If you're looking for a unique way to get into the battery storage market, Stem (NYSE:STEM) deserves your attention. The company's systems work with both renewables and fossil fuels, and it's ahead of even Tesla (NASDAQ:TSLA) in this emerging market.
In this segment of "The 5," recorded on Nov. 23, Fool.com contributors Connor Allen and Jason Hall discuss the strengths of Stem and the growth potential in battery storage.
Connor Allen: Jason, I'm actually picking a stock that I know you know a good bit about and that's Stem Energy. Stem Energy specializes in battery storage. Basically, the way the business works is they sell around a million-dollar battery storage system paired with Athena Software, which works as a SaaS model for the company. The customers-- say it's a business owner and he owns manufacturing plant. The guy who owns the plant, he goes to Stem and he says, "Hey, I want to make my energy as efficient as possible." Stem goes, "Well, here's this battery. It's a million dollars and here's how much we're going to save you." They have tons of these different case studies on their website about how much different business owners are saving and it's pretty incredible. What Athena Software can help Stem do is it can help collect energy at low costs and can help not collect it when the prices are high. Energy prices fluctuate a lot throughout the day, so you want them to collect it, say, at night. That's when energy prices are the lowest. It will be collecting it right then, it also distributes the energy to the manufacturing plant as efficiently as possible. Yes, it's quite the upfront cost for a business owner, but it's saving them tons of money years down the road. One interesting thing about that for me is I thought it was just paired with renewable energy at first when I just learned about Stem and that's not true.
Jason Hall: I love this part.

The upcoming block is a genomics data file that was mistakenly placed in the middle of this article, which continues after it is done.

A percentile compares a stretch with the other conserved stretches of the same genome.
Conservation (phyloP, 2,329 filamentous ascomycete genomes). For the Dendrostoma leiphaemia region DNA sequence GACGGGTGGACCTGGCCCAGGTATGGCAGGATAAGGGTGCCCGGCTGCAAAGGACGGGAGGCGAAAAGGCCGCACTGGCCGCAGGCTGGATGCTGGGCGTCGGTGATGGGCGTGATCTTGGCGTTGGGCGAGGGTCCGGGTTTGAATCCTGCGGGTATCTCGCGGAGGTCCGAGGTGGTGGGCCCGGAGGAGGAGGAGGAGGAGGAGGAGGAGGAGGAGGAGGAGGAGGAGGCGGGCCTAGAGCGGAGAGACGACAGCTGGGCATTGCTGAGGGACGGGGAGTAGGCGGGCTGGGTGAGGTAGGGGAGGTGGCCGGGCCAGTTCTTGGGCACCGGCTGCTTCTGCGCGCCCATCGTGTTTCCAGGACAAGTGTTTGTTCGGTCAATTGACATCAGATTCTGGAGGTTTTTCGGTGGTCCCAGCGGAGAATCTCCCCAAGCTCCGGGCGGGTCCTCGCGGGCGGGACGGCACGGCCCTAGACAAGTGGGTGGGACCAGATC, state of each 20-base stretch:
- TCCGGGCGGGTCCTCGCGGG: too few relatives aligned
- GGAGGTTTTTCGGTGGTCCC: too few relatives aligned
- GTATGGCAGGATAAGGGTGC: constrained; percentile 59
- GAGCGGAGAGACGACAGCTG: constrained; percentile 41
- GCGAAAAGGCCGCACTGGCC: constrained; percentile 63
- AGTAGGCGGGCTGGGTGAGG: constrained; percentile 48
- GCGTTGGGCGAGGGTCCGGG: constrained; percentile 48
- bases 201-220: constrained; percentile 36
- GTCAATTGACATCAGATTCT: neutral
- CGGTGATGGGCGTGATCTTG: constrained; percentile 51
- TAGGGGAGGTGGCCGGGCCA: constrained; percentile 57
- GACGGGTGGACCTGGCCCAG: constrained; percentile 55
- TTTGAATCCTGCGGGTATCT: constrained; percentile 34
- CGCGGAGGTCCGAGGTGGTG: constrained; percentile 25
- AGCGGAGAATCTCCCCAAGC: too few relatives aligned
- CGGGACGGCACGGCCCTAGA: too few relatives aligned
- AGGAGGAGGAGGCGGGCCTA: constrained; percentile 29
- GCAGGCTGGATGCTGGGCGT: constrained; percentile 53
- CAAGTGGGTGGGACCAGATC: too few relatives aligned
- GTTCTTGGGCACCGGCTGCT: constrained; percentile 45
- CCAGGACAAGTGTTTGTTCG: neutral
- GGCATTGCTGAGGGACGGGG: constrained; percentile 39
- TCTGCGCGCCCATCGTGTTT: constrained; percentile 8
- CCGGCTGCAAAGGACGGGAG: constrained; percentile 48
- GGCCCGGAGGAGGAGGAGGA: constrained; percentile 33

Connor Allen: It can take energy not only from renewable. It's not like the battery is just paired with a solar panel.
Jason Hall: It doesn't matter where they come from.
Connor Allen: It can come from nuclear, it can come from fossil fuels, it can come from renewables. If you're looking for a company that isn't reliant on, say you think nuclear energy is the future of the world. Well, that doesn't mean anything to Stem because they can still collect energy from nuclear, whether it's renewables or whether it's nuclear. A little bit about their financials. I know we're running a little bit behind, but the revenue growth has gone from $4 million to $40 million in 15 months. That's nothing to bat an eye on at. It's growing fast and it's solving a lot of problems for a ton people. That's Stem.
Jason Hall: It's cool. I'm going to just elaborate a little bit more, and I want to kick it, because I wanted to buy the stock tomorrow, but I'm not going to able to now, and that's OK, I'll just buy it next week. Batteries for them are just the thing. They are agnostic about the batteries. They want their customers to think of them as just a commodity too. Adam, it's Stem, ticker STEM. Where they make money is entirely -- not entirely because they will make gross margin on the batteries. But really, it's about Athena, it's about the software. Their goal is 70-80 percent gross margins like Microsoft (NASDAQ:MSFT)level margins on this. It's a recurring revenue, it's a SaaS model. They have 100 percent attachment. You buy battery from them, you get Athena as well. Forty utility companies use it. Grid operators use it. It's really valuable, it's really important. Connor, here's the big number. Over the next 40 years, the next four decades, about $1.2 trillion is going to be invested in this thing that they do. They are a big first-mover. They have a great product. They have some really strong intellectual property. Whether you're a utility, you're a power buyer, you're a power seller, whoever you are in that value chain, Stem is really well-positioned. Taylor, do you have a question?
Taylor Carmichael: I do. I was just wondering, who are their competitors?
Jason Hall: Tesla is probably the biggest. All of the battery manufacturers to some or lesser extent do this. But they actually have the most deployments. They are the largest number of deployments in this space. Second is Tesla, and Tesla has software. Here's the difference. Tesla doesn't talk much about their software. They don't disclose it in their filings -- the specifics or the financial results. But Stem's actually bigger in this business still even than Tesla is. But that's a big competitor. But that should tell you how good these guys are if they're doing better at it than Tesla, who we consider the big player in that space. Really good question.